A bitter border controversy between oil giant Venezuela and its eastern neighbour, Guyana, has been referred to the International Court of Justice (ICJ) by United Nation’s Secretary General, Antonio Guterres.
The development obtains since the two countries were unable to come to an amicable agreement over Venezuela’s objection to an 1899 Arbitral Tribunal Award that had finalized the borders between the two countries.
Tempers have flared in recent years as Guyana has pushed to develop crude discovered in its offshore basin – waters contested by the Bolivarian Republic of Venezuela. The territorial claim led to the now exhausted ‘UN Good Offices’ mechanism; a process that has since failed.
The Guyanese Government had, in anticipation of the announcement by the UN Secretary General, deposited into a Special Account at the Bank of Guyana US$18M, set aside as legal fees.
Guyana’s Ministry of Foreign Affairs today in welcoming the decision taken by the UN Secretary General said the country “…has always held the view that the ICJ is the appropriate forum for the peaceful and definitive settlement of the controversy, and is pleased that that view has prevailed under the process developed by both Secretary General Ban Ki Moon and Secretary General Antonio Guterres.”
Spokesman for the Secretary-General, Stéphane Dujarric, in making the announcement said, “the Secretary-General has carefully analyzed developments in 2017 in the Good Offices process and has concluded that significant progress has not been made towards the full agreement for the solution of the controversy.”
The Spokesperson indicated that the Secretary-General has fulfilled the responsibility which had fallen to him within the framework set by his predecessor in December 2016, and has chosen the International Court of Justice as the means to the solution of the controversy.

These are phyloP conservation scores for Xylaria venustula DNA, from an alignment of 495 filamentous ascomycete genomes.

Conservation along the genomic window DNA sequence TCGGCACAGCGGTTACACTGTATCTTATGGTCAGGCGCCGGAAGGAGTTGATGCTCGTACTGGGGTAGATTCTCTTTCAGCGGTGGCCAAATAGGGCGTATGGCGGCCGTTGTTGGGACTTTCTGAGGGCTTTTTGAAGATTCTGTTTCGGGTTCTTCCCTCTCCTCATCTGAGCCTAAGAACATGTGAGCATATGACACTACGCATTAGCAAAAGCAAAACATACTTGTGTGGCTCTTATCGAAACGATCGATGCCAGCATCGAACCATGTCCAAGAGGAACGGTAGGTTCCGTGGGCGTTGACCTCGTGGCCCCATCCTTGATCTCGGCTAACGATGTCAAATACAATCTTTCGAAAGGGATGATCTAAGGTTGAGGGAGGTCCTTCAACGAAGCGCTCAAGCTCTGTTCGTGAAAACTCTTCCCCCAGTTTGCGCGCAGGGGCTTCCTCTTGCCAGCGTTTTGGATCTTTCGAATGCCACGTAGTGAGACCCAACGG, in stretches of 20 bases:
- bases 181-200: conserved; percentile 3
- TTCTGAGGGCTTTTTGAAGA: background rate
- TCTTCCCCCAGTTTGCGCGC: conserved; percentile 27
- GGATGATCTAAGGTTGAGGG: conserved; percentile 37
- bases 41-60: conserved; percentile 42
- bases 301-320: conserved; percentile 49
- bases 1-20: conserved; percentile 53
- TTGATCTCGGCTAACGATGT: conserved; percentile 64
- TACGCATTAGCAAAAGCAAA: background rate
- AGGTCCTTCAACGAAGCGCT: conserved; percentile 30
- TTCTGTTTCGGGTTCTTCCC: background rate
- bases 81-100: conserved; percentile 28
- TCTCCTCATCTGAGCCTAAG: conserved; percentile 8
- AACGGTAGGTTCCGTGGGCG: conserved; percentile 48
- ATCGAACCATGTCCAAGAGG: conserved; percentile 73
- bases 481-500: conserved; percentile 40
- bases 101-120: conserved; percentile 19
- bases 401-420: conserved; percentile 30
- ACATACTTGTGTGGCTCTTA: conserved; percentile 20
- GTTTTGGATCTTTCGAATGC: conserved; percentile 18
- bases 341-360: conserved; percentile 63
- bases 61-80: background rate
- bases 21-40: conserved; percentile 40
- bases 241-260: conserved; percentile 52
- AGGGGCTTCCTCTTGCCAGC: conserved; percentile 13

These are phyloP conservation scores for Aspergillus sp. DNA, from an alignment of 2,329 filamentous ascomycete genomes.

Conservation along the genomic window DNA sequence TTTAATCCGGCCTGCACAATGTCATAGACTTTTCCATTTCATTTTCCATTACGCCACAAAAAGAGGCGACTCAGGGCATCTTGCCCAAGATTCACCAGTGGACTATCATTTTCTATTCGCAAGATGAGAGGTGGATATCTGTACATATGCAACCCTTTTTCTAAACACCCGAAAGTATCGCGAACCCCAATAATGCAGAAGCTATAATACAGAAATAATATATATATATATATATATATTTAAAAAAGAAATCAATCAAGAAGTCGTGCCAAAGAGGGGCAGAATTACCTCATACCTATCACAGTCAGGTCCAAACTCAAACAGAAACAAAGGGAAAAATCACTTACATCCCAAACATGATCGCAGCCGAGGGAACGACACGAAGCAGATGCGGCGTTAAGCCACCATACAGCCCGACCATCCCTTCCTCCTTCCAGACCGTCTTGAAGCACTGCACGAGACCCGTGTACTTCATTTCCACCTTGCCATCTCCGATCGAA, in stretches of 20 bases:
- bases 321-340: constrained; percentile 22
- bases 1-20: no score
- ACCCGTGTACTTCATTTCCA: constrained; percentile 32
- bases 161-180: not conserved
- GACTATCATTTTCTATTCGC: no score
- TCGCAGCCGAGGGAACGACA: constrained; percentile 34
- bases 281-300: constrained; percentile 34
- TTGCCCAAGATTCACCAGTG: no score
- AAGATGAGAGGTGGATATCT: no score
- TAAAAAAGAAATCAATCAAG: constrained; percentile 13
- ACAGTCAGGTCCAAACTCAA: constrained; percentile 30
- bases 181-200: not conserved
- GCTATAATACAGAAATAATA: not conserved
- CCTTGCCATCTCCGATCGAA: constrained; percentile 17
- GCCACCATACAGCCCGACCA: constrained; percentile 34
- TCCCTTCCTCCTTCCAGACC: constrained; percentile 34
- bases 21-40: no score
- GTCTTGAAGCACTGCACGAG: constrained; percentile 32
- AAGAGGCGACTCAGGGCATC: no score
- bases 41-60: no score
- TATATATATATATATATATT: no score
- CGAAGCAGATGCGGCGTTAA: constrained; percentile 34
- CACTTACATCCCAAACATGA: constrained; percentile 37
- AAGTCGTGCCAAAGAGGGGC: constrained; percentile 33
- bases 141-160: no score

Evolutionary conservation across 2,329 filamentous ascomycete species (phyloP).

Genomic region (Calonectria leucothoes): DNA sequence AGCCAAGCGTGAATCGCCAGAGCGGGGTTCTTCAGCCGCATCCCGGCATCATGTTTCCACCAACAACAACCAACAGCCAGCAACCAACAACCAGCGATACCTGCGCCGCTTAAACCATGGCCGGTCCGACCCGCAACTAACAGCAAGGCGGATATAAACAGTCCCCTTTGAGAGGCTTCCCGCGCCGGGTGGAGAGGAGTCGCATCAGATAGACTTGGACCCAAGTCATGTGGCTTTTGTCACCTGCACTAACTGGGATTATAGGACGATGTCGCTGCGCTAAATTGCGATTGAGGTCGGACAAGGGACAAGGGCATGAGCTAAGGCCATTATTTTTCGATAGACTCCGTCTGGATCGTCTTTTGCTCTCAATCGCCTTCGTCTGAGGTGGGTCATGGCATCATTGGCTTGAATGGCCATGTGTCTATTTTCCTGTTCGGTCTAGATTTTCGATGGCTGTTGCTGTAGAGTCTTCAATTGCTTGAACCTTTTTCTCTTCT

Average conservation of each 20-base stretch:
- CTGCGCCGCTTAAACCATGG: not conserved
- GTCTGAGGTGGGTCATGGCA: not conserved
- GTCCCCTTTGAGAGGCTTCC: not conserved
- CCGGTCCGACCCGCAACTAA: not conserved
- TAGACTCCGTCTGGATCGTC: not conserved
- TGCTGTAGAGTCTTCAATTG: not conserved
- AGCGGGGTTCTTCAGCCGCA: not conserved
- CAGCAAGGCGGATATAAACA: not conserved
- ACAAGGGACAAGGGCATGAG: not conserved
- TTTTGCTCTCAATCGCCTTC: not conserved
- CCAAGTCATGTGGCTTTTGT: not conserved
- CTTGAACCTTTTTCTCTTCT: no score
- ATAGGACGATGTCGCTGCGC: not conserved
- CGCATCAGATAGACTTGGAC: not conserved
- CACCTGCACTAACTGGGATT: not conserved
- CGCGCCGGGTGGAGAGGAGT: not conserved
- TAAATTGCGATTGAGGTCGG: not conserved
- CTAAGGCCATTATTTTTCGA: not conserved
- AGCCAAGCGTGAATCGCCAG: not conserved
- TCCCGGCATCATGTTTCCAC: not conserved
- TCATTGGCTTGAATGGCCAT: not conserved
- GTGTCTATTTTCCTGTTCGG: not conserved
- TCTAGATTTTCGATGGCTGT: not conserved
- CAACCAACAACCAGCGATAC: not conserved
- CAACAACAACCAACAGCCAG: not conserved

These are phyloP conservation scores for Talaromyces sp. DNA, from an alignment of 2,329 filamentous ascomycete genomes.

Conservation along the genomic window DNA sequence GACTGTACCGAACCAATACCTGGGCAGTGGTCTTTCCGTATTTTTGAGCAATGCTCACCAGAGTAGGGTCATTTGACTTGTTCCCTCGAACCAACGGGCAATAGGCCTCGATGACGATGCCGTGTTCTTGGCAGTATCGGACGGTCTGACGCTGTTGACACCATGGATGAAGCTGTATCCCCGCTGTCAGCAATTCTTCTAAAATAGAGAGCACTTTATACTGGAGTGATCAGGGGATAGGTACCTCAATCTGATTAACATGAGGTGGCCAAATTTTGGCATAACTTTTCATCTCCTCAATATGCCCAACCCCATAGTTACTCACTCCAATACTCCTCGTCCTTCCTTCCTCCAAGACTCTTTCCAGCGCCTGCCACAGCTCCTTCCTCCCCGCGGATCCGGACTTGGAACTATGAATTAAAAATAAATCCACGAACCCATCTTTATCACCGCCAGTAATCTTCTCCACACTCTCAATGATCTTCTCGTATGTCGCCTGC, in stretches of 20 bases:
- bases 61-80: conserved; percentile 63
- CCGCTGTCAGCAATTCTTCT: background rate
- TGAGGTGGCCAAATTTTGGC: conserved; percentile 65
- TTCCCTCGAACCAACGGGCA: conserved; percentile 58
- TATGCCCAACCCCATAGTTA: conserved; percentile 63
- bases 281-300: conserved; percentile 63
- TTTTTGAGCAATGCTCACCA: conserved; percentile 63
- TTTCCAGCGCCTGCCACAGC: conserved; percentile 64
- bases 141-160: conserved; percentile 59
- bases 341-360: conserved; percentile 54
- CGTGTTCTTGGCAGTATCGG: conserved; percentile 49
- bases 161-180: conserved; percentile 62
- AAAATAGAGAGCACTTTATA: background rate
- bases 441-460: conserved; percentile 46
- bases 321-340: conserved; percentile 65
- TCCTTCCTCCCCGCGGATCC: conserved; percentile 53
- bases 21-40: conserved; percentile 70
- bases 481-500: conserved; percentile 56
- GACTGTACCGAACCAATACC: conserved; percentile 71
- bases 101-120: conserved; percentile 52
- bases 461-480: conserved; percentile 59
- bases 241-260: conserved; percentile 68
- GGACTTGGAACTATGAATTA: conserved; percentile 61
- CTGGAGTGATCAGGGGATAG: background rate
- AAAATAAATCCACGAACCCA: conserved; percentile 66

He used the opportunity to reaffirm however that, “In reaching this decision, the Secretary-General has also reached the conclusion that Guyana and Venezuela could benefit from the continued Good Offices of the United Nations through a complementary process established on the basis of the powers of the Secretary-General under the Charter of the United Nations.”
According to Mr. Dujarric, “The Secretary-General, in accordance with the principles of the United Nations, remains committed to these States as they seek to overcome their differences regarding this border dispute.”
According to Guyana’s Ministry of Foreign Affairs – headed by Vice President, Car Greenidge – Guyana will not allow factors extraneous to the controversy to influence its referral to the Court; but it will continue the advancement of peaceful relations with Venezuela whose people are the brothers and sisters of Guyanese.
“In this context, Guyana acknowledges the Secretary General’s suggestions for the immediate future,” the Ministry said.
It was observed by the Ministry that, “Guyana has stood firm against Venezuela’s attempt to re-open a territorial boundary settled and recognised for half a century before its independence, and done so despite the manifest unequal strengths between the two countries, is to our national credit…Guyana, as one of the world’s small developing countries, is pleased that its reliance on the rule of law internationally has been the underpinning of its national sovereignty.”